Patrick Mason, “Approaches to Mormonism”
REL 466, Claremont Graduate University 2016
The second half of the twentieth century and early years of the twenty-first witnessed a remarkable explosion of scholarly works on Mormonism. While the breadth and depth of this literature can hardly be touched in a single semester, this course will introduce students to representative approaches used by scholars in the academic (non-polemical, non-apologetic) study of Mormonism, thus serving as something of a historiographical introduction to some of the best and newest literature in the field of Mormon studies. Students will read exemplary works representing various disciplinary and methodological approaches to Mormonism, and in the process will be encouraged to consider ways that Mormon studies has been shaped by, and can potentially shape, other established academic fields and disciplines.
This course asks questions such as whether there exists a Mormon studies canon, where the gaps and blind spots in the extant literature are, and what the future of Mormon studies might hold. In surveying the field students will be invited to join the conversation and help envision ways to advance it as both teachers and researchers.
Students in this course will achieve the following learning outcomes: 1) acquire a deeper historical, conceptual, and theoretical understanding of Mormonism; 2) develop mastery of some of the key literature and major trajectories in the Mormon studies literature; 3) conceptualize the place of Mormonism within the broader academic study of religion and American religious history; and 4) sharpen skills in critical reading, writing, thinking, and speaking.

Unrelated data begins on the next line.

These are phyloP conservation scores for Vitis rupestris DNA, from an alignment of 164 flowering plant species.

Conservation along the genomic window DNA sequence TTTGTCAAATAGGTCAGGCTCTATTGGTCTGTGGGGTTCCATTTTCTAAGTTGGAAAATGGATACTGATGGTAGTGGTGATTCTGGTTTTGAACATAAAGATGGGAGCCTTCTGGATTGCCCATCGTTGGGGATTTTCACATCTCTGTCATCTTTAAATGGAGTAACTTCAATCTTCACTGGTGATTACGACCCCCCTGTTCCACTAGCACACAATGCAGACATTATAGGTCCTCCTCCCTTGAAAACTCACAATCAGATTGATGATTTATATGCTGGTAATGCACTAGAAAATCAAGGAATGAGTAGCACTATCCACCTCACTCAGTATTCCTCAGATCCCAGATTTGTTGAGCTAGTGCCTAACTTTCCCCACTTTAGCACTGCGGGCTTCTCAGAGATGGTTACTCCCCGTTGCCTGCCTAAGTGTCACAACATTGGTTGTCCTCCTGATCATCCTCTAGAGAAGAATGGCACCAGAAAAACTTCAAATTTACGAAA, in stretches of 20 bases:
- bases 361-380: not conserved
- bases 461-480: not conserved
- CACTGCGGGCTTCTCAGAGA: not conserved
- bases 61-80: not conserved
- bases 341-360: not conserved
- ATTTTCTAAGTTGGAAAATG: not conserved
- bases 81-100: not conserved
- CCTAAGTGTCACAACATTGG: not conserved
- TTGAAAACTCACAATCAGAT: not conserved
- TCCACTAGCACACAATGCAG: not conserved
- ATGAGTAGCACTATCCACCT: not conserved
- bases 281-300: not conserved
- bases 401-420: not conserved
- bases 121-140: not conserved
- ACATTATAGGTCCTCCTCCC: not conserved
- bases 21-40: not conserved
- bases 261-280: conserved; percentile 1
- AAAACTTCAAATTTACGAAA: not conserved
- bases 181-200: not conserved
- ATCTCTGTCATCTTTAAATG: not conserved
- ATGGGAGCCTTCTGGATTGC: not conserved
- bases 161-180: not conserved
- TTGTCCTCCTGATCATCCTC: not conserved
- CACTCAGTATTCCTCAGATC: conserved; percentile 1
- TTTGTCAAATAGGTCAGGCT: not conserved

COVERED TOPICS INCLUDE:
Joseph Smith; Polygamy; Zion; Mormon image; Mormonism and music; and more
- Fawn Brodie, No Man Knows My History: The Life of Joseph Smith (1945)
- Richard Lyman Bushman, Joseph Smith: Rough Stone Rolling (2005)
- John Brooke, The Refiner’s Fire: The Making of Mormon Cosmology, 1644-1844 (1994)
- Samuel Brown, In Heaven As It Is on Earth: Joseph Smith and the Early Mormon Conquest of Death (2012)
- Leonard Arrington, Great Basin Kingdom: An Economic History of the Latter-day Saints, 1830-1900 (1958)
- Kathryn Daynes, More Wives than One: The Transformation of the Mormon Marriage System, 1840-1910 (2001)\
- Tom Carter, Building Zion: The Material World of Mormon Settlement (2015)
- Patrick Mason, The Mormon Menace: Violence and Anti-Mormonism in the Postbellum South (2011)
- Spencer Fluhman, “A Peculiar People”: Anti-Mormonism and the Making of Religion in Nineteenth-Century America (2012)
- Jared Farmer, On Zion’s Mount: Mormons, Indians, and the American Landscape (2008)
- Armand Mauss, The Angel and the Beehive: The Mormon Struggle with Assimilation (1994)
- J. B. Haws, The Mormon Image in the American Mind (2013)
- Michael Hicks, Mormonism and Music: A History (1989)
- Tom Mould, Still, the Small Voice: Narrative, Personal Revelation, and the Mormon Folk Tradition (2011)
- David Howlett, Kirtland Temple: The Biography of a Shared Mormon Sacred Space (2014)